The judicial authorities of 48 states of the United States have sued Facebook on Wednesday for allegedly violating rules in favor of free competition and with the aim of ending its “illegal monopoly.”
The action, filed in federal court in Washington, has been announced by New York State Attorney General Letitia James, who is leading the lawsuit. “Facebook has used its monopoly power to crush smaller rivals and end competition, all at the expense of everyday users,” said the prosecutor on his Twitter account.
States accuse Facebook of illegally acquiring competitors such as Instagram or WhatsApp, depriving consumers of the benefits of a competitive marketplace and better privacy protections.
Among the measures they seek is the possibility that the courts will force Facebook to get rid of these two popular applications, which it bought for billions of dollars.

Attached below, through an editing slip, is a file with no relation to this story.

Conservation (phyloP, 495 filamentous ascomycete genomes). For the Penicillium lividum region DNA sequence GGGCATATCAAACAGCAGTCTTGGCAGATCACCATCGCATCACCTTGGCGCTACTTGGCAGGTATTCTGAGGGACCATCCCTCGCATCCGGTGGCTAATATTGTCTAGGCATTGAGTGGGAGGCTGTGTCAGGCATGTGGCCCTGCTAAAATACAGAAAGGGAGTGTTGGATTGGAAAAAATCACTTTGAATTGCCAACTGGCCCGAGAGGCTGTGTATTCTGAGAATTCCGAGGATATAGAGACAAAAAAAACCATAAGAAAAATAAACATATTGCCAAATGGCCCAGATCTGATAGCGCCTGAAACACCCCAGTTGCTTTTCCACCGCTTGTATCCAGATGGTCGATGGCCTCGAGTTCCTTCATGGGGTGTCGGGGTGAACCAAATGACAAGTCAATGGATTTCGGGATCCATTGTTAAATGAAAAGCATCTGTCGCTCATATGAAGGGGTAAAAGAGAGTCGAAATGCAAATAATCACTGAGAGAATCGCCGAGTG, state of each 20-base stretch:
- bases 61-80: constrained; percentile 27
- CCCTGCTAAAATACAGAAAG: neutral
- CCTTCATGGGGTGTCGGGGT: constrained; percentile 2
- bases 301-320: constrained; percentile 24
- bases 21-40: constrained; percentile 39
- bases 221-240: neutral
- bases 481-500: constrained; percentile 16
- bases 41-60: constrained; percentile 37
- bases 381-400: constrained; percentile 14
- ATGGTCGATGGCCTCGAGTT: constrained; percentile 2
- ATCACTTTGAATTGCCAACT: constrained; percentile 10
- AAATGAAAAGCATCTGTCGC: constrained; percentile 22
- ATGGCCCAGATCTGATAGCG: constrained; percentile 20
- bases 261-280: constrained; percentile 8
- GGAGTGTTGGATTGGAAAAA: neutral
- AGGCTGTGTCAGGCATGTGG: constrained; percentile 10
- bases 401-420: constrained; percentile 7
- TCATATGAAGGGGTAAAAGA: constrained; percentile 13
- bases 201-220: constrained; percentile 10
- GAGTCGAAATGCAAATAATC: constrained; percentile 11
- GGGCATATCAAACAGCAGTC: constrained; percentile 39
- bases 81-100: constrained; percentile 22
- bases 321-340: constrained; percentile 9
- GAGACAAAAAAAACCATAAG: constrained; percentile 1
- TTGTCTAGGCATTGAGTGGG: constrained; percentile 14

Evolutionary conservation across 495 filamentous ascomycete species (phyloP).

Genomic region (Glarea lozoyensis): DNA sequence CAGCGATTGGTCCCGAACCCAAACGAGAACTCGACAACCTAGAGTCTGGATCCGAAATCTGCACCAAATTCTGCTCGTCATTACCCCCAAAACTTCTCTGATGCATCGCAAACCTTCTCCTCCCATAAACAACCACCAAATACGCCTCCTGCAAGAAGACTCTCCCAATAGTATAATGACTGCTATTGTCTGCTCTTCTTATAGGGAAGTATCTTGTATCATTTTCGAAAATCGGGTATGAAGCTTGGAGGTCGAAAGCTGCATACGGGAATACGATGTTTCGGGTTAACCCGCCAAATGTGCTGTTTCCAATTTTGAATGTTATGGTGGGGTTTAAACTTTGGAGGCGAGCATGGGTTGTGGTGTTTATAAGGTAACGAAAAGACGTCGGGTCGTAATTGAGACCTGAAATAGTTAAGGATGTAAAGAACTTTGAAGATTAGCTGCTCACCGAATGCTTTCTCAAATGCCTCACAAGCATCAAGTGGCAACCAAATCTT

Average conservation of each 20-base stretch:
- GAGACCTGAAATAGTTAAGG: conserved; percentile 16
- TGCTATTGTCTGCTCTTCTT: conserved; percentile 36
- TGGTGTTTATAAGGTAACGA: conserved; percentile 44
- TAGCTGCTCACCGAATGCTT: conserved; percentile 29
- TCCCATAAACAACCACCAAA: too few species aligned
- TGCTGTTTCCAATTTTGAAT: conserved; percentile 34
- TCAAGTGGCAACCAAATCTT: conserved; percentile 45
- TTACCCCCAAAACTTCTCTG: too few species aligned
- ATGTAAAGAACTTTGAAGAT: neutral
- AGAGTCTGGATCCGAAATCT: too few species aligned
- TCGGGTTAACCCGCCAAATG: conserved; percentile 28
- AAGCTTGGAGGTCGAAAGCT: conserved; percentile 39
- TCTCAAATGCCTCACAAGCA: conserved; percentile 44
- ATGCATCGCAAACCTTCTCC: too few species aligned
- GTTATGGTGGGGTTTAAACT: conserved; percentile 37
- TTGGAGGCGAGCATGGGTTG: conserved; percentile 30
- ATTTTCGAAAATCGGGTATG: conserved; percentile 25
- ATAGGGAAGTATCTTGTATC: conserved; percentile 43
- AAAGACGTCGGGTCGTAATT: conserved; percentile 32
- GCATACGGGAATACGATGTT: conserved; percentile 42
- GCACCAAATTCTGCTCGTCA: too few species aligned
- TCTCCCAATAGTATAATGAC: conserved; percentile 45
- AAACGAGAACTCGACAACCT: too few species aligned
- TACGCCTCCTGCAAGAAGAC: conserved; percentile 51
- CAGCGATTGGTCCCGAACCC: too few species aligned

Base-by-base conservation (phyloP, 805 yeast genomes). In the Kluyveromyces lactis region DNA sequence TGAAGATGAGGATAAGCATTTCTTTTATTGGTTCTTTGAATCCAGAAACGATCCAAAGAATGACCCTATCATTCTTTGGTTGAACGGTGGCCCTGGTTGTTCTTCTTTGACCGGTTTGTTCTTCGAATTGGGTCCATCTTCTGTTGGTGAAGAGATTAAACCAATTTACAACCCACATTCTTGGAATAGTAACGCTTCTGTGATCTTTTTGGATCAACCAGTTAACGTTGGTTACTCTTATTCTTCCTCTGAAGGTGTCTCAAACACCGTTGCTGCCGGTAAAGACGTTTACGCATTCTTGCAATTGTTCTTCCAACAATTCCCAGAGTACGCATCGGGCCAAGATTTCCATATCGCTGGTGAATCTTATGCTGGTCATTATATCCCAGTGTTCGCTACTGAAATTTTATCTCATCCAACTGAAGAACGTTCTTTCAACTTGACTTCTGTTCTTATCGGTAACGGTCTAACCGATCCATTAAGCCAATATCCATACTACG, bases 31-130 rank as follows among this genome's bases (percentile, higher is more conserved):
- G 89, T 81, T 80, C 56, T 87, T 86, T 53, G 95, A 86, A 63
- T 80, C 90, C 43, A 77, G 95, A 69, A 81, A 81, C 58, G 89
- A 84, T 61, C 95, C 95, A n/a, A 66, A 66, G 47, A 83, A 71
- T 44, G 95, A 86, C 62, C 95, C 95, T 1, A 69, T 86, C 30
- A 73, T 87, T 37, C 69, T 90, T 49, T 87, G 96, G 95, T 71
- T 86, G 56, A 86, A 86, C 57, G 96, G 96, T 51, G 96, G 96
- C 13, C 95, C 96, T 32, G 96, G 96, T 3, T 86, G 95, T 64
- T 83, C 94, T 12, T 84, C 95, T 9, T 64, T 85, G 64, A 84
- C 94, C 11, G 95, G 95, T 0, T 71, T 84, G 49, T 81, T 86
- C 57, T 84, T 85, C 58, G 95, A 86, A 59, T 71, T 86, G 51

The director of the Office of Competition of the FTC, Ian Conner, has pointed out in a statement that the objective of the Government is to stop the “conduct of Facebook” and “restore competition” in the market.
The lawsuits are the result of a long investigation, focused mainly on the acquisitions of Instagram and WhatsApp, which allowed Facebook to achieve a great dominance of social networks and instant messaging.
The Californian company paid in 2012 about 1 billion dollars to take over Instagram and in 2014 it disbursed 19,000 million to buy WhatsApp.
The authorities defend that with these purchases Facebook has been able to control the competition, dictate the terms for the developers who use these platforms and earn billions of dollars from the sale of advertising. “Instead of competing on merit, Facebook used its power to suppress competition and thus be able to take advantage of users and earn billions by turning personal data into a dairy cow,” James denounced.
After the lawsuits were announced, the company’s shares on Wall Street fell sharply, although shortly after they managed to stabilize and a half hour after the close they lost around 1.80%.